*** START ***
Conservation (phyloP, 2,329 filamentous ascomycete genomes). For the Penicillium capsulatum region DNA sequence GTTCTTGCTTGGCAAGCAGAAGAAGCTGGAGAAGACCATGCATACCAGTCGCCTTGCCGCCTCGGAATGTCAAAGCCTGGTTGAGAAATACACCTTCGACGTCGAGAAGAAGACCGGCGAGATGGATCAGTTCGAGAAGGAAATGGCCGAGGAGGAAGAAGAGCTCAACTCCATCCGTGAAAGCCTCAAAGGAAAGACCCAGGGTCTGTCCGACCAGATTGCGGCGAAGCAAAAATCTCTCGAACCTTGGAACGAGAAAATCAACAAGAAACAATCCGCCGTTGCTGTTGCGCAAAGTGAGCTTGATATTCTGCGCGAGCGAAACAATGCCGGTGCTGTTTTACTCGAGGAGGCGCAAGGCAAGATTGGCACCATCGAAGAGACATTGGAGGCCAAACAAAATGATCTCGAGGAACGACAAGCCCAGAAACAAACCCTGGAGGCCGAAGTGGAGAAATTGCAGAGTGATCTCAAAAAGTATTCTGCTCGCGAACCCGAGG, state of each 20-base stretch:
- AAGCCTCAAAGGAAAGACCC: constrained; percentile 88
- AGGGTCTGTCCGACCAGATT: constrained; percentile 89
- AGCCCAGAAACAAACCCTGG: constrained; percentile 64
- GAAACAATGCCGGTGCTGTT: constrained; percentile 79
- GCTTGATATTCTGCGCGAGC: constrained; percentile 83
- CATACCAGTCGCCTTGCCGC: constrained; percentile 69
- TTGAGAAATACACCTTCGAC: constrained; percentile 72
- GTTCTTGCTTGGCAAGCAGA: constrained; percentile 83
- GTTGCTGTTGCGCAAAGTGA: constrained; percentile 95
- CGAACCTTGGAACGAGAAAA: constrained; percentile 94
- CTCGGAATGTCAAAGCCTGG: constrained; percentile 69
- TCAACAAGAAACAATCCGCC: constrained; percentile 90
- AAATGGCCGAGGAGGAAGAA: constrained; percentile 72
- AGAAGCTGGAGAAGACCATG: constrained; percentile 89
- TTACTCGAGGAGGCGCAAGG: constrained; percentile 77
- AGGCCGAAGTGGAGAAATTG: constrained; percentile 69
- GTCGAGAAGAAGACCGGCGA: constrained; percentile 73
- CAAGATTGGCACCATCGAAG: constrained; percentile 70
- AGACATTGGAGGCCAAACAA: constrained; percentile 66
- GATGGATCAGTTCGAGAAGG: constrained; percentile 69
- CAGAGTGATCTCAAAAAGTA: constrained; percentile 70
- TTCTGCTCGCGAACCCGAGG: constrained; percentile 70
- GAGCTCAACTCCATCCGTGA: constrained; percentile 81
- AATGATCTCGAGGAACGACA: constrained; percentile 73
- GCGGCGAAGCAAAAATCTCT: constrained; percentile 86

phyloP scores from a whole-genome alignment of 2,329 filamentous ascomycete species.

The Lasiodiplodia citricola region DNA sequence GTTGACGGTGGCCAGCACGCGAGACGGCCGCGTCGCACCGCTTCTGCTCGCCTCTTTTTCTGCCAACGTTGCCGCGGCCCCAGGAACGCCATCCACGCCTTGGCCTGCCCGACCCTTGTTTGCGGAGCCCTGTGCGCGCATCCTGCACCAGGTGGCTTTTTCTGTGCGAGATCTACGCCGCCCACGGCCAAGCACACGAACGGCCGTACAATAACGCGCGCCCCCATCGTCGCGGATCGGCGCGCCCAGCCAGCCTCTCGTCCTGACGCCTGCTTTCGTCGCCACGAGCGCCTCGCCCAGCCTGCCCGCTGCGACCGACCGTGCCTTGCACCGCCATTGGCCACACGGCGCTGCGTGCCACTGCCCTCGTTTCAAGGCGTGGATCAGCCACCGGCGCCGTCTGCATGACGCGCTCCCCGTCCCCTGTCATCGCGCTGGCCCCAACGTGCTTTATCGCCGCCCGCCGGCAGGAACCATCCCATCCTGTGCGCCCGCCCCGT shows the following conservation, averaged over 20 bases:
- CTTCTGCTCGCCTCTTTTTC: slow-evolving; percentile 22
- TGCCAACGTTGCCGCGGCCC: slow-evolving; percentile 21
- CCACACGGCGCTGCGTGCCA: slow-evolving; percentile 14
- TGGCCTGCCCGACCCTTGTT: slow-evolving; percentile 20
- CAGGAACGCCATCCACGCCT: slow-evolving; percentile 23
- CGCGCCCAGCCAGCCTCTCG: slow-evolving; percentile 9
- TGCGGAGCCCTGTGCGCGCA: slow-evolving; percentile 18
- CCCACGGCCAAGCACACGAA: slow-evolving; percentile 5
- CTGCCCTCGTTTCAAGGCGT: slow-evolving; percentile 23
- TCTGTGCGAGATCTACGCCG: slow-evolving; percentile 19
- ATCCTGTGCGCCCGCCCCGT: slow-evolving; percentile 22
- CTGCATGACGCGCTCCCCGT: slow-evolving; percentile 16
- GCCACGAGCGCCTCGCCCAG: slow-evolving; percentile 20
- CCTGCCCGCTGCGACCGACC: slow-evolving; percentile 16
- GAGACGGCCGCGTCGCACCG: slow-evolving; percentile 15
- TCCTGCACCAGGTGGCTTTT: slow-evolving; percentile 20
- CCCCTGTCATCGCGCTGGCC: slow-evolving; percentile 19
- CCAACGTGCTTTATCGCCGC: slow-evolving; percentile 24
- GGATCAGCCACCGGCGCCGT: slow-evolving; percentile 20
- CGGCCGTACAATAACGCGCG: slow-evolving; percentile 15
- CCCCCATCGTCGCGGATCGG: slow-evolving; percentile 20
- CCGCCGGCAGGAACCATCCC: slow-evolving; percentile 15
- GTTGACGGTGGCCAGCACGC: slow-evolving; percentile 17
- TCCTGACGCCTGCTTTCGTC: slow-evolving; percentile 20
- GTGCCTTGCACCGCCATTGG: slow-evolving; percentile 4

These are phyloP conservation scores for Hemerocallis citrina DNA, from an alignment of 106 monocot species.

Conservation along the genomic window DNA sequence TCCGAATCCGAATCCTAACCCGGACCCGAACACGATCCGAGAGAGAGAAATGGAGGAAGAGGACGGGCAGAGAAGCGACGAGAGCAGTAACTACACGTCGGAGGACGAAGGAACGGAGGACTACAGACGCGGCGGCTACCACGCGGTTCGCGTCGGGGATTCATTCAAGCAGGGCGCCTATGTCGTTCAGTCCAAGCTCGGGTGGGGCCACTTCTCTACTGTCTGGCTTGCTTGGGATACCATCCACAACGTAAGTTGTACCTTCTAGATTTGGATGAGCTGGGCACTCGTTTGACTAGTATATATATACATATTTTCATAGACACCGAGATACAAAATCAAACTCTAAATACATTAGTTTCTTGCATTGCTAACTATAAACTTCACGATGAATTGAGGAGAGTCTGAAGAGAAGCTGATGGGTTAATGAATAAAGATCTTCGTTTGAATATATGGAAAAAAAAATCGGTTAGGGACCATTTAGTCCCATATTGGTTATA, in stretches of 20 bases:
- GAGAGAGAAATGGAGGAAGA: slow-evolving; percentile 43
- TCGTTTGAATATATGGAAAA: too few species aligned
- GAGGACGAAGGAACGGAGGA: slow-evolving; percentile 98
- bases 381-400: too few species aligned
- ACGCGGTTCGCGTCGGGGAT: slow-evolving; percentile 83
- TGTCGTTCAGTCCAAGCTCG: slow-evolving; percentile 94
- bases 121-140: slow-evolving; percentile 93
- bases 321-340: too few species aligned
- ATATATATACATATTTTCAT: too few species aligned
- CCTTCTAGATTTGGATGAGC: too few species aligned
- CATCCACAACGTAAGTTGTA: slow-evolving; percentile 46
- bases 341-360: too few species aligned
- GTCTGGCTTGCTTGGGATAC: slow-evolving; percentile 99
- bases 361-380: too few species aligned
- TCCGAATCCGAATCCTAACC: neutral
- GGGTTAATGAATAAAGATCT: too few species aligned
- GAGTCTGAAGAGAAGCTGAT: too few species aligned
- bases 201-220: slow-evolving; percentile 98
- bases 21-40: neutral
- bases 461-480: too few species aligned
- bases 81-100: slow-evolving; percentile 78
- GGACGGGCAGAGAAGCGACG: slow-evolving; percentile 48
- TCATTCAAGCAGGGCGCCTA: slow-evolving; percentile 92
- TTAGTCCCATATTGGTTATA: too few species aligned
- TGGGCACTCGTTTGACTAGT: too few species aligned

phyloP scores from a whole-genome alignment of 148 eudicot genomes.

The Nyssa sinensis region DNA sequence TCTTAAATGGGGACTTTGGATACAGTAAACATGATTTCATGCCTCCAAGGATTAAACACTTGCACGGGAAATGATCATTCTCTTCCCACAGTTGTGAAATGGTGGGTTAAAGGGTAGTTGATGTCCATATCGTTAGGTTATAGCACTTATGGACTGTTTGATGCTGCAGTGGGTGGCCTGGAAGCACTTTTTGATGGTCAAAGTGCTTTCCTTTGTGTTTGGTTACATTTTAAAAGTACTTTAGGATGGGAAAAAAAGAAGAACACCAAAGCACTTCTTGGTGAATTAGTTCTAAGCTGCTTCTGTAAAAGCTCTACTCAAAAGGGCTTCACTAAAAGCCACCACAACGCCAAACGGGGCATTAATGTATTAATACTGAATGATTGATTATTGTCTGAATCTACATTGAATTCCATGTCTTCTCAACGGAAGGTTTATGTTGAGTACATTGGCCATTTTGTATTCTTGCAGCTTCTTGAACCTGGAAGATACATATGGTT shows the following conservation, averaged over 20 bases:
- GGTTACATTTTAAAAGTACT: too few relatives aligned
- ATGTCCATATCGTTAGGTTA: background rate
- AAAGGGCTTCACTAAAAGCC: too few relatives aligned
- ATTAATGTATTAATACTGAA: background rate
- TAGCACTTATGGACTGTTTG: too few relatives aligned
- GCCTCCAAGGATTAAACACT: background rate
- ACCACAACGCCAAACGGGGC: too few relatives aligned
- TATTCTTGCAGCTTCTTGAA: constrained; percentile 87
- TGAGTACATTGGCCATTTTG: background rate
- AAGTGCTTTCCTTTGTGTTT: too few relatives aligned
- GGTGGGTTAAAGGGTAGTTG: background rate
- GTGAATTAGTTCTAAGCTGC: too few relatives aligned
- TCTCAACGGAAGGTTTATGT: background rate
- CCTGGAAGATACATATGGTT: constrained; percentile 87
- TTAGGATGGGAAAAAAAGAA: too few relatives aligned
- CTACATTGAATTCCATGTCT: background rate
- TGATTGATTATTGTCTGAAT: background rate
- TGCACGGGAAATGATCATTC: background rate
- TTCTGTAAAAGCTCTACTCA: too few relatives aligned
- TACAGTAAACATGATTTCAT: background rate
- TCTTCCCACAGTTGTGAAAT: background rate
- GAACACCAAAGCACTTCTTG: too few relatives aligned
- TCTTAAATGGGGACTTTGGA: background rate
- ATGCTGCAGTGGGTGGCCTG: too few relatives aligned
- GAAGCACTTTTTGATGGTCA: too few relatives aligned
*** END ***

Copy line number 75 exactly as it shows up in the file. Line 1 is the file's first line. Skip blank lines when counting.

- bases 461-480: too few species aligned